Eventually I reached another pass, Kazuma Pass, with benches and a viewpoint to the South. This was the point I had left the ridge on my previous hike down from Mt Mito, so from now on it was new territory. The weather had turned definitely cloudy, not a big problem in the pleasant June temperature. It was past one, so I sat down for the second part of my lunch.

The long ridge leading to the top of Mt Gongen

Another hour of hiking brought me to the top of Mt Maruyama 丸山 – no view unfortunately. I didn’t linger, and the path which had been fairly level up to now, started to descend. Oddly enough, English translations on the signposts appeared around here – I guess I was officially in Tokyo territory. I emerged at Asama Pass, and joined up with the “Kanto Fureai no Michi” about one hour later. I had been here when I climbed Mt Shoto. I had now officially hiked the entire ridge from Mt Mito to Mt Takao.

The sun made it through the clouds from time to time

From here, I turned left and started to head down to the Akigawa river valley and the bus stop for Musashi-Itsukaichi Station. I was one hundred meters from the stop and five minutes before the bus was scheduled to arrive, when it suddenly careened around a corner at top speed! I ran desperately after it waving my hand, but once I reached the bus stop, I wasn’t allowed to board! It turned out that it was a “zouhatsu” 増発 or extra bus which runs in the high season. Another, half empty, bus came along a few seconds later – I guess the Nishitokyo bus company likes its passengers to travel comfortably!

Off-the-beaten-track: Saihara Village

Tsuru Pass to Okutama Lake & Monkeys, Yamanashi & Tokyo Prefectures, Sat May 25 2019


Temperatures were unseasonably hot at the end of May – up to 35 degrees in Tokyo – so it made sense to start my hike from a higher point. I decided to take the bus from Uenohara station to Tsuru Pass 鶴峠, squarely inside Yamanashi prefecture at nearly 900m. On the way, I passed through the charming village of Saihara, one of the area’s hidden wonders. This hike is an original hike not featured in any of my guidebooks. It’s main purpose is to connect two bus stops without passing any major summits on the way (although a detour via Mt Mito can be made).

Once I got off the bus, just below the pass, I couldn’t believe how hot it was at 10am. Luckily it was a dry heat. To reach the start of the hike, I had to cross the road and take a hard-to-spot ascending path. There is another path going up to the left, towards Mt Narakura 奈良倉山 (1349m) which I climbed from the other side the year before. After barely a few minutes, I came across part of a deer leg lying across the path. Just the foreleg, with fur and hoof at the end. “Some animal must have killed the deer and left just this part here” I thought to myself. “…but what animal??”

Pleasant May hiking in the Chichibu-Tama-Kai National Park

Shortly after, the path for Mt Mito 三頭山 branched to the right, and hugged the side of the mountain to the right. It was very peaceful until two ladies popped out of the forest above me – they had mistakenly continued straight along the previous road. After confirming they were now on the correct path, I soon left them behind. The trail gradually rose through the forest. There were few views but I was glad to be in the shade on this hot day.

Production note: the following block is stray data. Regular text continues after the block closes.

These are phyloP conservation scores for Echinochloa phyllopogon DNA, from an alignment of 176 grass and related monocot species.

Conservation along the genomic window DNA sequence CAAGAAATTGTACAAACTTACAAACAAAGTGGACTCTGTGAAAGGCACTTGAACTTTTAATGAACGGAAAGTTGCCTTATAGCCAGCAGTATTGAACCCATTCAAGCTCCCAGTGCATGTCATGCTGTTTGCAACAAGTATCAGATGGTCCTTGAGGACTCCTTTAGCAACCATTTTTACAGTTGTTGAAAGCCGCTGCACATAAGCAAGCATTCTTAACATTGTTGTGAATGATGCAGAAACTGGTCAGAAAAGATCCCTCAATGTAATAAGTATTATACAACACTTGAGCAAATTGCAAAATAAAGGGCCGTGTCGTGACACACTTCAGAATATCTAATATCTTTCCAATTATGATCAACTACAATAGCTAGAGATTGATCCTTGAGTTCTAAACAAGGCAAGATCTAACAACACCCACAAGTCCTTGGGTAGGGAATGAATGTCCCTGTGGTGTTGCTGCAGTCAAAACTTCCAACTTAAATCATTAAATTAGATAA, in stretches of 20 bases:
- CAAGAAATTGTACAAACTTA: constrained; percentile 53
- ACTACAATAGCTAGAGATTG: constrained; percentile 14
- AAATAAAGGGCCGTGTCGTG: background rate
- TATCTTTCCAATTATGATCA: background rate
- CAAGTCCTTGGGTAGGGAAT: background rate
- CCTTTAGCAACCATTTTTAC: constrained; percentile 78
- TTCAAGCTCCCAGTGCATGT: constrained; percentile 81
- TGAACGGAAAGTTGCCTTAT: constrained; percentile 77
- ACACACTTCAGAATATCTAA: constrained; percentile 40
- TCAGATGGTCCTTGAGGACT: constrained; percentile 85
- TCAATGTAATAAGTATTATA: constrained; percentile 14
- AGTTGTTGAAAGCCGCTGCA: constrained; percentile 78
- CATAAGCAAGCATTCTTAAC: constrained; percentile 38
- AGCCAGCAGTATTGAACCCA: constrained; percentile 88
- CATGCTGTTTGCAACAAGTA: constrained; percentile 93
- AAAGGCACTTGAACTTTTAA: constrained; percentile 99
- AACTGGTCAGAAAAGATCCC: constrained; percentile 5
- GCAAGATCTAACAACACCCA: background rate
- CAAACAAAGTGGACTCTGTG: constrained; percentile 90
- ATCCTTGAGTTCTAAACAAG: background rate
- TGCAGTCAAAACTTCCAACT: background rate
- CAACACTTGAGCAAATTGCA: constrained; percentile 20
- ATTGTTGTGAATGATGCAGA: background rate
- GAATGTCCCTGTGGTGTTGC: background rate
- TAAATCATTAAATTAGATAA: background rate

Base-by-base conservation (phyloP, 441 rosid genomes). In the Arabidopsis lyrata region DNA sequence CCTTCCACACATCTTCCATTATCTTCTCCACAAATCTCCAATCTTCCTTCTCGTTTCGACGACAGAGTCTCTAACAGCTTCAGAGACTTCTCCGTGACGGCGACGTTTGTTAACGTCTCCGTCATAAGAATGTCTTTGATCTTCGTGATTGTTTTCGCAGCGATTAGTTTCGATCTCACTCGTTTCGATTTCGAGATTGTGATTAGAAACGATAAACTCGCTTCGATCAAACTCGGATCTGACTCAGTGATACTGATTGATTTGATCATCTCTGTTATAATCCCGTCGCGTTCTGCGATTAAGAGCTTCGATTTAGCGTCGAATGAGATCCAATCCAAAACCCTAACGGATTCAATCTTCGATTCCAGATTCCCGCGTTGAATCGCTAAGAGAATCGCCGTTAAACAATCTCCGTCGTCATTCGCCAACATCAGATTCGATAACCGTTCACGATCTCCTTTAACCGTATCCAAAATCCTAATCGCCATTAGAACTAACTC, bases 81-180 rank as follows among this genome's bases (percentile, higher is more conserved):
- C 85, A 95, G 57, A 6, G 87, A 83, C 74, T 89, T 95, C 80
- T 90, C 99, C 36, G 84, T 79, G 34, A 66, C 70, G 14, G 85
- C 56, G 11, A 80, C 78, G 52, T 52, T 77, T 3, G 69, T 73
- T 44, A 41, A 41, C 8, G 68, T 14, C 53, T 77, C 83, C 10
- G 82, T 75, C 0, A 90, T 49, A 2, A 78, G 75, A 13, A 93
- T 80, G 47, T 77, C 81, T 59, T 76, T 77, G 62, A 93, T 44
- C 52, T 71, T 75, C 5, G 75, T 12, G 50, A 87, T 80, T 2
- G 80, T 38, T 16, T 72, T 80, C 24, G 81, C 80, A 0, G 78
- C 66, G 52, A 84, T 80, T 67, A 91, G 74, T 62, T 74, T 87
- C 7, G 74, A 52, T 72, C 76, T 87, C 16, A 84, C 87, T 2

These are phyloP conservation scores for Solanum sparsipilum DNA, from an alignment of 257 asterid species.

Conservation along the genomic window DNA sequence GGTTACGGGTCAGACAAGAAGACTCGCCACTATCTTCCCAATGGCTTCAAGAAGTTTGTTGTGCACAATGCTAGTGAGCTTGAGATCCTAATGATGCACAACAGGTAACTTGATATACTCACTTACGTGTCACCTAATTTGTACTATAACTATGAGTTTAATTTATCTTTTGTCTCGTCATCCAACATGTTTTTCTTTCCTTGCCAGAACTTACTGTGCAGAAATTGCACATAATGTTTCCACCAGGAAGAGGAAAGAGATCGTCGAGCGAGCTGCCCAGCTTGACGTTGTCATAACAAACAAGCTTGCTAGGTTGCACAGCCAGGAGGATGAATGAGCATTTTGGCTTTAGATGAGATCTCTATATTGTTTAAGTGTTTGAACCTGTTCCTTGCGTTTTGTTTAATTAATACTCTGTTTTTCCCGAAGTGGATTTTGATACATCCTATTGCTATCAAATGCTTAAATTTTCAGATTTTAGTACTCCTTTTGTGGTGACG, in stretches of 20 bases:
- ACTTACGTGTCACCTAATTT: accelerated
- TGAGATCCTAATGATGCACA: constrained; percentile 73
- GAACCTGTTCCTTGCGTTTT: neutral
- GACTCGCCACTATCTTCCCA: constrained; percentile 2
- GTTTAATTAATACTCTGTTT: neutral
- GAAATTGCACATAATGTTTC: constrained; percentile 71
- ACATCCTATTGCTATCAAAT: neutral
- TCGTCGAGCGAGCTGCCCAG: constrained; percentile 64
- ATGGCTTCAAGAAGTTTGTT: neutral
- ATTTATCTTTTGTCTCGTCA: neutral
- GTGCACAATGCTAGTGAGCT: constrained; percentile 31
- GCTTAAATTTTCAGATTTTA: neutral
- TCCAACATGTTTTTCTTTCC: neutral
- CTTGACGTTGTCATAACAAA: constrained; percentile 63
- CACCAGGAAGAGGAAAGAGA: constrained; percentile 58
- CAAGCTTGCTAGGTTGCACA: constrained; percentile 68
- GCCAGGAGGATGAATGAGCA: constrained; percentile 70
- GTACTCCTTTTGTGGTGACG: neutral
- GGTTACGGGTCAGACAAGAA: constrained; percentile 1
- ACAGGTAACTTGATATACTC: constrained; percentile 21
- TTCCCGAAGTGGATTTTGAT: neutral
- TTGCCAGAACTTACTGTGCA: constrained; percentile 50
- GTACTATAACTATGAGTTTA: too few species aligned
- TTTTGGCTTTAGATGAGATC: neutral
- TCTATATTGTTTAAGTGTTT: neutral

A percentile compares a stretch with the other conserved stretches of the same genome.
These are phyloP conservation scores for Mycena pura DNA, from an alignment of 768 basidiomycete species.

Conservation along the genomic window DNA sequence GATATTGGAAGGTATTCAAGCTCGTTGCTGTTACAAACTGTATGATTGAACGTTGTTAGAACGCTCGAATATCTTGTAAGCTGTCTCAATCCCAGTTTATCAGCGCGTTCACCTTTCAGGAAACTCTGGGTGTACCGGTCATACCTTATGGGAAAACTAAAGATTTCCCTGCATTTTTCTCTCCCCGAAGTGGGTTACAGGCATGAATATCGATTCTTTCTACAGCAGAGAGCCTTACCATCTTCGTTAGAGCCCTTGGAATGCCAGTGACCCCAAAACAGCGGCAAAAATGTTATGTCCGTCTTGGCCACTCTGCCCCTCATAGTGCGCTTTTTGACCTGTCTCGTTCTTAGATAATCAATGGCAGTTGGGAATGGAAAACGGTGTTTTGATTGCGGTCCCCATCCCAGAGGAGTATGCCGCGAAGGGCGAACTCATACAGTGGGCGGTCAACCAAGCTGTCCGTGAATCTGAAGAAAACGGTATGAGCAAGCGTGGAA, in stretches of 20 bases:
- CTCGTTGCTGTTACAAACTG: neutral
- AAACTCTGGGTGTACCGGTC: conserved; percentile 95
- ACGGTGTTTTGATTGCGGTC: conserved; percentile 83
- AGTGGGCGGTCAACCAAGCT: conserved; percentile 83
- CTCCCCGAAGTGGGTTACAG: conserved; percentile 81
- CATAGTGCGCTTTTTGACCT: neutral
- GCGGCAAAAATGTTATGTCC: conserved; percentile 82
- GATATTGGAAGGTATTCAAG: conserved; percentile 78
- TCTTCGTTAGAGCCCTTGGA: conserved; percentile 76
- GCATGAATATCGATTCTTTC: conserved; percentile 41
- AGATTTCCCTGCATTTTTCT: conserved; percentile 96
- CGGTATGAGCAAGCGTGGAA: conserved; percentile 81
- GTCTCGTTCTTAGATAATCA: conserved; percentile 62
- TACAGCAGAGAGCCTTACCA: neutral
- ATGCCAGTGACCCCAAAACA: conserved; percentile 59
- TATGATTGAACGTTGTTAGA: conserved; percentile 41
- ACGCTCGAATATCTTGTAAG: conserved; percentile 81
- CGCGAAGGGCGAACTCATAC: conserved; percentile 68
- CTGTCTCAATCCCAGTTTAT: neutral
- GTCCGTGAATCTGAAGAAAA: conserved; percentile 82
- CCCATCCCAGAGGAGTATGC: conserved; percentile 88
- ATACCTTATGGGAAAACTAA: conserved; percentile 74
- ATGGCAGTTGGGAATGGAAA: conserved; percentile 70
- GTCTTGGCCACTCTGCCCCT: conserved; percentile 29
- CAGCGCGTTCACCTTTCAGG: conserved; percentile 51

One of the rare views along the way: Mt Kumotori

After one hour of pleasant and mostly solitary hiking, I reached the junction for Mt Mito and hesitated : should I continue along what had been up to now a nice, quiet and mostly flat path, or should I climb up to the top of Mt Mito, which I had submitted twice before, and where there was bound to be tons of people? I chose the former option, and I was quite glad I did, because it soon became obvious that I wasn’t just following a hiking path. It was actually an old road that had probably been in use for generations; some sections had been propped up with stones. I had already hiked a similar road in the same area a few years before.

It was thrilling to follow the remnants of an old road high up a mountain

After another hour, I reached a second junction with Mt Mito. Here I turned left and headed down the mountain towards lake Okutama and into Tokyo prefecture. I had also entered the Chichibu-Tama-Kai National Park, although there were no markers or signs to indicate this; I only realised this while writing this blog post – a real shame! The descent was gentle at first, but soon there were some steep bits with ropes; these are fine for climbing, but going down them can be quite a pain!

The author posing on a minor summit on the way down to Okutama lake

Soon, Okutama lake came into view and, after a couple of ups and downs, I finally emerged onto a road circling the lake, nearly two hours after I had started down. Here, my plan was to take something called a floating bridge “ukihashi” 浮橋 across the lake, but I was informed via a sign that it was closed at the moment. Nonetheless, I decided to check it out. While following the road, I saw a green snake. After some prodding with a branch, I realised that it was dead, despite looking very much alive. Apparently, it had been hit by a vehicle moving at high speed, and only suffered a “nick” to a part of the body, which was enough to kill it.

Even dead, the snake looked very much alive!